I read the March 14 edition of Asked and Answered, and there was some contention as to the winner of the 1975 NFL Defensive Player of the Year Award. The Associated Press NFL Defensive Player of the Year Award went to Mel Blount, as you said. There's also the Pro Football Writer's NFL Defensive Player of the Year Award, which was awarded to Jack Ham in 1975. Which is more prestigious/accepted?
ANSWER: I cannot say anything definitive about prestige, but the Defensive Player of the Year Award that’s listed/recognized by the NFL in the annual Official NFL Record & Fact Book is the Associated Press’ version. To all of those who emailed me and went into great detail about how Wikipedia lists Jack Ham as the 1975 winner, I can tell you that Wikipedia isn’t the final word on these kinds of things. It’s the NFL, and the NFL has chosen to recognize the Associated Press’ versions of the Defensive Player of the Year, the Offensive Player of the Year, the Offensive Rookie of the Year, the Defensive Rookie of the Year, the Comeback Player of the Year, and the Coach of the Year. There is no mention in the annual Record & Fact Book about awards bestowed by any entity/organization other than the Associated Press.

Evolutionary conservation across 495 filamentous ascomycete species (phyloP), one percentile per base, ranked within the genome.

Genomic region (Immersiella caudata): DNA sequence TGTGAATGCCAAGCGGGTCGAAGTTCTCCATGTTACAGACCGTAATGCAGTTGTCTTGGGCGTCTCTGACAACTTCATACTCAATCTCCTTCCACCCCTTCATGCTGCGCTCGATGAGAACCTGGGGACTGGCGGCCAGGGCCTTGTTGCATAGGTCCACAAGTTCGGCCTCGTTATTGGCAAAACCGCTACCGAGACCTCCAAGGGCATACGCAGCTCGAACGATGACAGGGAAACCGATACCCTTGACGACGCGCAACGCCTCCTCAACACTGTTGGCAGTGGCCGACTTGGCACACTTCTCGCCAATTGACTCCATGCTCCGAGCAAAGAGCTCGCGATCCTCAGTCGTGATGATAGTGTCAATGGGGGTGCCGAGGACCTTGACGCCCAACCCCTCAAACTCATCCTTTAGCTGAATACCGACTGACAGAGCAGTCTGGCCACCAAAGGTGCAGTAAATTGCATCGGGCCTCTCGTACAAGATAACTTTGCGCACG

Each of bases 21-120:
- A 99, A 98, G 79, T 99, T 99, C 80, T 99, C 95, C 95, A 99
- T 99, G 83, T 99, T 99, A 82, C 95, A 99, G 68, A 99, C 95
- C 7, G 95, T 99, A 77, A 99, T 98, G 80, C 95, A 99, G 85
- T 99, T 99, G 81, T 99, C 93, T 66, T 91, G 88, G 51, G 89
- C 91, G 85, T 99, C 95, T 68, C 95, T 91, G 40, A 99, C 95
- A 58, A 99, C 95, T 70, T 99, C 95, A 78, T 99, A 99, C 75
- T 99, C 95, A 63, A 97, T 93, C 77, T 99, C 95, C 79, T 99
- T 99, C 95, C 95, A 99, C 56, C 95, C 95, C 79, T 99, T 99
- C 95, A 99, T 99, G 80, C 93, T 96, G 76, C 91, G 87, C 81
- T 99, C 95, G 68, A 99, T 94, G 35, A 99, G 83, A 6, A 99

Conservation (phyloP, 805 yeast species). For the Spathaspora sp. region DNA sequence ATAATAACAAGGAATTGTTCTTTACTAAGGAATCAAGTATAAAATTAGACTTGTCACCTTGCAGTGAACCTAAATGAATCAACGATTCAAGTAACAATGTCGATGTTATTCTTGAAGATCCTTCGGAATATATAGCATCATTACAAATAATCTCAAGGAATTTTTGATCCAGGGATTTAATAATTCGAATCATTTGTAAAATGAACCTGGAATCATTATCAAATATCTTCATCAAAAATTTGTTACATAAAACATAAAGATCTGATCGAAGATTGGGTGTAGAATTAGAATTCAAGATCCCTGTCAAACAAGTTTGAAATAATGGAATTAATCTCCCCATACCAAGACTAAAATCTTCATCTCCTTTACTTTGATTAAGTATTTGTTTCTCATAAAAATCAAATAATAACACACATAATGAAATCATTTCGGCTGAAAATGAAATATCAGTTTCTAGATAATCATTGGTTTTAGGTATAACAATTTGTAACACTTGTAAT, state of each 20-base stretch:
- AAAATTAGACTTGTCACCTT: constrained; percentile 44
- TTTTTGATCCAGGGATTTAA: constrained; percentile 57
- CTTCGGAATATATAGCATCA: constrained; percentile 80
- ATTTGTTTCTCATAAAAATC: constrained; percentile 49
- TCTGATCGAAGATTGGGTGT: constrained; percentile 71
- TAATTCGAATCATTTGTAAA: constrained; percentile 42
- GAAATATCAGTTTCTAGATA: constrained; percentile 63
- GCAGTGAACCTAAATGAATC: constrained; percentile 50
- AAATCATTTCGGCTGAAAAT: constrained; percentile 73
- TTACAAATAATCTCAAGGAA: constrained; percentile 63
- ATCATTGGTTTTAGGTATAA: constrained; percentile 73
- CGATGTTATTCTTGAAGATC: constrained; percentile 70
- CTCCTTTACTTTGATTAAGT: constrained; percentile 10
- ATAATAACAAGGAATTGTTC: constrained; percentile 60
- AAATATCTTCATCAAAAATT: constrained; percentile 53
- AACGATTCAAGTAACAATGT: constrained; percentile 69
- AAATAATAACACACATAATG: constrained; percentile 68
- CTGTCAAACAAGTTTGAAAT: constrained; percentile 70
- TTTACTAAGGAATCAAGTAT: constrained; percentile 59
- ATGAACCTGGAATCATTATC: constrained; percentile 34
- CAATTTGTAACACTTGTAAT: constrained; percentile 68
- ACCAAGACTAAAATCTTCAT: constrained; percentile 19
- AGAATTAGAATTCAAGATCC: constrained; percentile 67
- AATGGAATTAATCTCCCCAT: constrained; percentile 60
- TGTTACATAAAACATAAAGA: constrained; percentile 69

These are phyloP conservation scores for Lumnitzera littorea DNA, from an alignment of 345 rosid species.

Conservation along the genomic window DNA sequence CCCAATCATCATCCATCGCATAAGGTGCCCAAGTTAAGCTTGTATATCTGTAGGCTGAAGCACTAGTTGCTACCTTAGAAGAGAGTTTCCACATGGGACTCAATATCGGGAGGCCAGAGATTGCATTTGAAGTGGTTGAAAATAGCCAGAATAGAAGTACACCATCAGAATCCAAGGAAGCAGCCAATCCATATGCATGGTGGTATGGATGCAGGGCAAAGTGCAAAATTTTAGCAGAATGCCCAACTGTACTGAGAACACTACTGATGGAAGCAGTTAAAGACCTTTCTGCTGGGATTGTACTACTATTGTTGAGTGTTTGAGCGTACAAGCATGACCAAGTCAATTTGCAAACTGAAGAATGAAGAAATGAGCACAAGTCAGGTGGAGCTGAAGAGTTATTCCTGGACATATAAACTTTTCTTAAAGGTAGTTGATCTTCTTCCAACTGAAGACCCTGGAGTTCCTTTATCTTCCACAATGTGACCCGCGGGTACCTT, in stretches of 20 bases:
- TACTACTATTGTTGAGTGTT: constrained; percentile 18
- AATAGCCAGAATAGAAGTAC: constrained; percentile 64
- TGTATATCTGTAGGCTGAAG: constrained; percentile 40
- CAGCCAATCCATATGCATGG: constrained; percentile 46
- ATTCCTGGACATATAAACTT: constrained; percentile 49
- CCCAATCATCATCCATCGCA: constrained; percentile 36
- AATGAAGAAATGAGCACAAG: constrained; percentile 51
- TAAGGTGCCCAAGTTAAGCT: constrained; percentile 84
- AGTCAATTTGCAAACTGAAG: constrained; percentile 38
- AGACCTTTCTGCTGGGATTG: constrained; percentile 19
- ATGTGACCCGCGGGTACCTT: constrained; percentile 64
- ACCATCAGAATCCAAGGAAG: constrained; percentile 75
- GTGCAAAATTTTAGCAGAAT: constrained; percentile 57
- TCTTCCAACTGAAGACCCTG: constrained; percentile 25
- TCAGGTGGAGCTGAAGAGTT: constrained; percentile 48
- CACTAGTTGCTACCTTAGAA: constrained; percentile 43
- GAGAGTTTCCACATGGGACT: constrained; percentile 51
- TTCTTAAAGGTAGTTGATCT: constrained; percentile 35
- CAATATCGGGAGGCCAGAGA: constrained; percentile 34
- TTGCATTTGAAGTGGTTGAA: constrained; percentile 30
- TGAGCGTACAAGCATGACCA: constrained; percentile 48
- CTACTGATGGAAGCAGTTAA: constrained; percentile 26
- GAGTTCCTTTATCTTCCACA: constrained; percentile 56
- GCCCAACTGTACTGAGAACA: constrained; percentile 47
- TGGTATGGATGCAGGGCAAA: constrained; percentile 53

And so, as far as the NFL is concerned, Jack Ham never won the Defensive Player of the Year Award; Terry Bradshaw is the only Steelers player ever to win the Offensive Player of the Year Award (also known as the NFL MVP Award); the four Steelers to win the Offensive Rookie of the Year Award were Jimmy Orr in 1958, Franco Harris in 1972, Louis Lipps in 1984, and
GARY SIMMERS FROM CHICAGO, IL:
A question about the timeline of events on the Davon House visit yesterday. I know a person is free to sign and work for whomever they wish in this country, but is it considered odd or at least tacky to be on the phone finalizing a deal with a competing team while in another team’s facility? Seemed like this is something that could catch up to a person in the future.